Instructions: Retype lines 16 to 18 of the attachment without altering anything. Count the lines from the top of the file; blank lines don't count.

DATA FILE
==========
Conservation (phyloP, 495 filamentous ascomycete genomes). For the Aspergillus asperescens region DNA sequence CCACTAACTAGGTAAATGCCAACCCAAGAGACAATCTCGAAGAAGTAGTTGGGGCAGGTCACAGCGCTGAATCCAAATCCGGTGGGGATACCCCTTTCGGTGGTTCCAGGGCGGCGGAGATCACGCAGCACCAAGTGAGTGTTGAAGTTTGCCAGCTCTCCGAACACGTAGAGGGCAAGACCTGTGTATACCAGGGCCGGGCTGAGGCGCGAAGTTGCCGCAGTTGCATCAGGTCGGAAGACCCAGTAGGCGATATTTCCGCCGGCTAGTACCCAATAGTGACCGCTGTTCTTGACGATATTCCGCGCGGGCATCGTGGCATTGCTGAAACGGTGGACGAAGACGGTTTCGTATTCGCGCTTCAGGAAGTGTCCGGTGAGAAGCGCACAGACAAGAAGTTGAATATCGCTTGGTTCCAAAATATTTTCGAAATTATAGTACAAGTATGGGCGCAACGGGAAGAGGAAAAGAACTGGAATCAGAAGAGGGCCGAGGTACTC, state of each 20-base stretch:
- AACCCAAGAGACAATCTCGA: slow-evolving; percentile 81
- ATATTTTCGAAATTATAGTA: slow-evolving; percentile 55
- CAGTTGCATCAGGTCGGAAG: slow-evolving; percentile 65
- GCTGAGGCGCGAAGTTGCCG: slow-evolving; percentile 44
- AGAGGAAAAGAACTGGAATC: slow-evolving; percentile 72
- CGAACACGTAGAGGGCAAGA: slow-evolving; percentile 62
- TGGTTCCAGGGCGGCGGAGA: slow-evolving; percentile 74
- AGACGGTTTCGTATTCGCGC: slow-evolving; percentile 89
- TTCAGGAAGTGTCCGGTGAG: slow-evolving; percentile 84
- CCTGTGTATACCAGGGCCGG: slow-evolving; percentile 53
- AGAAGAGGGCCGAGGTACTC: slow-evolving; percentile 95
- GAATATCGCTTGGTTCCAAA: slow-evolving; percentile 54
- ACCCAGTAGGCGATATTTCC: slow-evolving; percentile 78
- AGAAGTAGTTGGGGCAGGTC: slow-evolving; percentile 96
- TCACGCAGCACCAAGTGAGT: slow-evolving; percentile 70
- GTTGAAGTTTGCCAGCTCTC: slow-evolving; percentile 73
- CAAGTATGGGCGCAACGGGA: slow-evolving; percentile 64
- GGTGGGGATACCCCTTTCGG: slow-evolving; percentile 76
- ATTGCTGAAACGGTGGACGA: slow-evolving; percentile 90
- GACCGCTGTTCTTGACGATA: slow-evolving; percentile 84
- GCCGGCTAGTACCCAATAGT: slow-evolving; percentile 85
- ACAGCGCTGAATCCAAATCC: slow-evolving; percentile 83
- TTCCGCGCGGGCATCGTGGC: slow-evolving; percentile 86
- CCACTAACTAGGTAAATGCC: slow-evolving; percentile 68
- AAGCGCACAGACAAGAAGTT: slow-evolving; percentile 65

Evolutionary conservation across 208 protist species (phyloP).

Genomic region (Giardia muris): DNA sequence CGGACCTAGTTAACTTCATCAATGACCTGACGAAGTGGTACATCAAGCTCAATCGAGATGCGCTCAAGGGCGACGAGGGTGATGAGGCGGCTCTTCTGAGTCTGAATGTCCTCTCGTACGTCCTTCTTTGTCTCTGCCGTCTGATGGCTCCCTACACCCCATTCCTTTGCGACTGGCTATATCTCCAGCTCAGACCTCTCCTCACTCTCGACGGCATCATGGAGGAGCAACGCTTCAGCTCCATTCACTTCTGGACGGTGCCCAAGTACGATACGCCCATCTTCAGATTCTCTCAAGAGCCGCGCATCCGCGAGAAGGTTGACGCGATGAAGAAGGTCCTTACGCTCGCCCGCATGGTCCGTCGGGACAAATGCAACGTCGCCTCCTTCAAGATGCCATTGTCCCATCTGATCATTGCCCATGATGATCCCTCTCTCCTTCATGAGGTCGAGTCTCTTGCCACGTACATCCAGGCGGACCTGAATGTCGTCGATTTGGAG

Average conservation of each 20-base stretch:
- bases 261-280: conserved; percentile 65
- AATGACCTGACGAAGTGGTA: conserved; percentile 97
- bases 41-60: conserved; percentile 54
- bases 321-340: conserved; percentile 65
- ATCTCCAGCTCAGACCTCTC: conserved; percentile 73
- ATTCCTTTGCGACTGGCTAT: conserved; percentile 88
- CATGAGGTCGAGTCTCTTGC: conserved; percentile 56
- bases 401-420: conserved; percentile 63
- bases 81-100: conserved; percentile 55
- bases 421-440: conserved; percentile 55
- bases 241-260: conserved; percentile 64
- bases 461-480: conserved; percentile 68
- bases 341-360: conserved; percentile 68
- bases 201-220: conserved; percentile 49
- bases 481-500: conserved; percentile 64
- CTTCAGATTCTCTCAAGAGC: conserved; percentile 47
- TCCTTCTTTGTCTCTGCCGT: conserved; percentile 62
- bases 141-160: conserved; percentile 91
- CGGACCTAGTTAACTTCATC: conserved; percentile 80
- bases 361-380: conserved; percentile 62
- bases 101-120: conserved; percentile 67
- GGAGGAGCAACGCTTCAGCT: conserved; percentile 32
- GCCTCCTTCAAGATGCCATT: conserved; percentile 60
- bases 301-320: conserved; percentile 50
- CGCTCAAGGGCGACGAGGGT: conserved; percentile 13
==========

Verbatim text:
- TCACGCAGCACCAAGTGAGT: slow-evolving; percentile 70
- GTTGAAGTTTGCCAGCTCTC: slow-evolving; percentile 73
- CAAGTATGGGCGCAACGGGA: slow-evolving; percentile 64